The Ethical Development of Lawyers: An Empirical Investigation
Appendix D - Descriptive Statistics. Demographic Variables x Categories.pdf (67.26Kb)(embargoed until: 2020-11-01)
Henderson, Joshua J. A.
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CitationHenderson, Joshua J. A. 2018. The Ethical Development of Lawyers: An Empirical Investigation. Master's thesis, Harvard Extension School.
AbstractThe purpose of this article is to examine the evolution of lawyers’ ethical values as they progress through their career from law school to retirement. Specifically, using an empirical study of 2711 people who have graduated or will graduate from law school, this article examines the role that age, sex, religion, ethnicity, class, disability, debt load, practice area and location, and school, all play in forming the ethical beliefs of lawyers along three continuums; 1) their general ethical outlook (do they believe in and adhere to high levels of ethicality or not?), 2) their belief in the role of personal morality in the lawyering process (should lawyers be moral agents or zealous advocates?), and 3) their view of the appropriateness of the commercialization of law (is law a profession or a business?). This article is a follow up study to one previously published in 2009. While the earlier study focused on the ethical development of law students only, this reiteration significantly broadens the scope and depth of the research by focusing on the ethical development of lawyers.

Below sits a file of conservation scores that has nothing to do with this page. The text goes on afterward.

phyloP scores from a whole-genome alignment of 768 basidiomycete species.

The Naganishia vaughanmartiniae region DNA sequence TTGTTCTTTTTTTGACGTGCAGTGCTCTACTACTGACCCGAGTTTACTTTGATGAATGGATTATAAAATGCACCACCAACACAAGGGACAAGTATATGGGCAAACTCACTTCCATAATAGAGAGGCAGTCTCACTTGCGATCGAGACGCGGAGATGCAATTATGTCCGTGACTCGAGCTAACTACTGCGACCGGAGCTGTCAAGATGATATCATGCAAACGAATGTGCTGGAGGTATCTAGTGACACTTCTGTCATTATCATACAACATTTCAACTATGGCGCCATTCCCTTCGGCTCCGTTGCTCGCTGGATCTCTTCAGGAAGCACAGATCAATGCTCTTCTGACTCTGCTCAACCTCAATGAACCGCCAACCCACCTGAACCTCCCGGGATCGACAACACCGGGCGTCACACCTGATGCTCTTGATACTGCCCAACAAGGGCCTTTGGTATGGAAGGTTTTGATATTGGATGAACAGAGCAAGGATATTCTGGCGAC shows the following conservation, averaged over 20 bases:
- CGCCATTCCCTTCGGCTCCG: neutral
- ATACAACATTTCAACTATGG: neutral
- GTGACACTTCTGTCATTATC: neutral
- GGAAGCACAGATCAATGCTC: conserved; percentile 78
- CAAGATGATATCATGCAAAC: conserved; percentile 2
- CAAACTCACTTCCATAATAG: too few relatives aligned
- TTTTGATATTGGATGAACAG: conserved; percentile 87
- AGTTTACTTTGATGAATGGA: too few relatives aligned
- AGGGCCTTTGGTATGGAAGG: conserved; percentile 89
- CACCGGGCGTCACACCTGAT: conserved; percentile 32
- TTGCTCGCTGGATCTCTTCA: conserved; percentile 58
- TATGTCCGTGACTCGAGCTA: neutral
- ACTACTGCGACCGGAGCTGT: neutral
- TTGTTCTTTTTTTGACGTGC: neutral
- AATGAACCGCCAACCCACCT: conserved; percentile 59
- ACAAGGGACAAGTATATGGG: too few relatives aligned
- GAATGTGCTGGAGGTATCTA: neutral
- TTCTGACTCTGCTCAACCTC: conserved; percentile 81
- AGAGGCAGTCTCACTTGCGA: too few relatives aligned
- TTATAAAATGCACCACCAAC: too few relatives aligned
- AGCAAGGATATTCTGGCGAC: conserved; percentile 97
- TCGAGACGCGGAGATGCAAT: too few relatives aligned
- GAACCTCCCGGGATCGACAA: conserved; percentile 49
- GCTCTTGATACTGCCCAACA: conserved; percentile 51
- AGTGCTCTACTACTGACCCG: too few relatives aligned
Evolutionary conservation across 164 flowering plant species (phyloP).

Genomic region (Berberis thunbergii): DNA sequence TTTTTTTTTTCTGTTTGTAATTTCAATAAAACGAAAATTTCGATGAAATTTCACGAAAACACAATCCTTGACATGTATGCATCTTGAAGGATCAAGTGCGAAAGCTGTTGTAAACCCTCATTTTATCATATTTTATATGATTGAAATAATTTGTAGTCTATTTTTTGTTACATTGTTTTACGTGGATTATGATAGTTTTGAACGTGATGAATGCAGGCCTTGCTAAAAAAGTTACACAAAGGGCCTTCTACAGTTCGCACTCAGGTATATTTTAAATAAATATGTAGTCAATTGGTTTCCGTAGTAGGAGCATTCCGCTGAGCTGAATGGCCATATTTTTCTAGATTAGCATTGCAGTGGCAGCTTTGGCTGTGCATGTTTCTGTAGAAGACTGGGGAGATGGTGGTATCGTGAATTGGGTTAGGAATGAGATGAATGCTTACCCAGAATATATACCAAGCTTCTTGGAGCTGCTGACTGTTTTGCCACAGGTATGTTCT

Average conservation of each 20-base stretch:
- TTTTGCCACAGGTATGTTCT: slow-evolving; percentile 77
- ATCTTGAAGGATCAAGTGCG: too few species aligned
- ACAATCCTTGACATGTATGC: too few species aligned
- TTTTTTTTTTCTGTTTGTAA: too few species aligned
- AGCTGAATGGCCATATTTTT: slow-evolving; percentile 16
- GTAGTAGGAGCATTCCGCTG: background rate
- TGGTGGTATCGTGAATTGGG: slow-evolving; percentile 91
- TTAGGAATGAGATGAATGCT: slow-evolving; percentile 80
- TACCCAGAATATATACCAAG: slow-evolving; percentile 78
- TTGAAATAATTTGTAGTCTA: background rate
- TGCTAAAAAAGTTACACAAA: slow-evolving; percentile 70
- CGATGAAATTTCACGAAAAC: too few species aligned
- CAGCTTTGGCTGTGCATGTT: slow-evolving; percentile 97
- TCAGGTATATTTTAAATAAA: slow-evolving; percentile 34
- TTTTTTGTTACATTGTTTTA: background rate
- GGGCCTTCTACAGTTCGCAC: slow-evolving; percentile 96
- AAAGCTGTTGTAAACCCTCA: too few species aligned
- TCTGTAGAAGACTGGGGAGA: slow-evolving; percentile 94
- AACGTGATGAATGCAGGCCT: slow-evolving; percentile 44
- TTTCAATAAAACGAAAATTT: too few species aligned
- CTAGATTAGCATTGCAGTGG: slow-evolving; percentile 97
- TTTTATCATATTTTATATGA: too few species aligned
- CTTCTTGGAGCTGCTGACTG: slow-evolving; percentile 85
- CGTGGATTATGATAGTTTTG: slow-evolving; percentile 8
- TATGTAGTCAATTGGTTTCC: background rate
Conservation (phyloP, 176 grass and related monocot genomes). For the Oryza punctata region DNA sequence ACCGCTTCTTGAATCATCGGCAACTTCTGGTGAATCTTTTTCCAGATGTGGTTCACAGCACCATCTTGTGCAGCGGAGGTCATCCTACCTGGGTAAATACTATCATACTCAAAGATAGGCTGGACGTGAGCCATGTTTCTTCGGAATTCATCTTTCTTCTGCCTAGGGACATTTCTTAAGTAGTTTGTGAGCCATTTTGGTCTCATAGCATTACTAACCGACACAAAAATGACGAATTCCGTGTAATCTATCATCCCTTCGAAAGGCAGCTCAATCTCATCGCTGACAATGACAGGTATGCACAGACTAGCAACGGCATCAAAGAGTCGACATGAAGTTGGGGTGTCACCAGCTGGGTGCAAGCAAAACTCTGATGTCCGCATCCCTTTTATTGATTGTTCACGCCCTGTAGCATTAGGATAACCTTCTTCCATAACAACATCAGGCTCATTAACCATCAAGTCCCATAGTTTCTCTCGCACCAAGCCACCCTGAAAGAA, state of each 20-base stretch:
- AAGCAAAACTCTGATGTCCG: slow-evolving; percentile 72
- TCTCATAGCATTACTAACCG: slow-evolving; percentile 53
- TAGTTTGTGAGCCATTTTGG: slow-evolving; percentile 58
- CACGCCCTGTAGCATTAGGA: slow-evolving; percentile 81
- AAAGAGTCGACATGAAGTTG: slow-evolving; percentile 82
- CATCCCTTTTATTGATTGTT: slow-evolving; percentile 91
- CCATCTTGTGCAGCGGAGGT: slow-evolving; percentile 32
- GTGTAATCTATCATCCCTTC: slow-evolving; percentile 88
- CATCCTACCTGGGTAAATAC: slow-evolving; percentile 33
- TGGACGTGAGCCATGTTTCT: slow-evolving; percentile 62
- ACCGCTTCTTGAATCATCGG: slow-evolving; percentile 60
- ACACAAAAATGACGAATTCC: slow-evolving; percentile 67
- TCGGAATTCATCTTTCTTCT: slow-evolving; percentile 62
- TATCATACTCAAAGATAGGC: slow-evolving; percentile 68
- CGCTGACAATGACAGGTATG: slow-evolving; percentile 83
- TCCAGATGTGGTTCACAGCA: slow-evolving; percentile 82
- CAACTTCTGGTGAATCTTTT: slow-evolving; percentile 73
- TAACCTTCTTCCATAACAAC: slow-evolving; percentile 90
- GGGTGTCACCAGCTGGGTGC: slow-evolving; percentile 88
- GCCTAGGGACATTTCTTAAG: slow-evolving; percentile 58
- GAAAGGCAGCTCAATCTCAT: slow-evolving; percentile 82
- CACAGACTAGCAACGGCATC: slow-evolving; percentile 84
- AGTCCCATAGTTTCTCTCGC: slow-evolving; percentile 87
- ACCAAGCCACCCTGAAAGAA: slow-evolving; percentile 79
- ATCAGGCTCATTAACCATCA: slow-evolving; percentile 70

Numerous statistically significant results were observed, including:
1) Students who graduate with high debt loads are more likely to view the law as a business to make money and view themselves and others in the profession as less ethical.
2) Lawyers tend adopt the view that the law is a profession for the good of society and view themselves and others in the profession as more ethical as they age.
3) Female lawyers are more likely to incorporate personal morals into their practice and view the law as a profession, while males are more likely to view the law as a business to make money and more strongly believe that lawyers should be zealous advocates.
4) Both male and female law students learn the role of zealous advocate within the first 6 months of law school, after which time their view is largely solidified.
Citable link to this pagehttp://nrs.harvard.edu/urn-3:HUL.InstRepos:42004022
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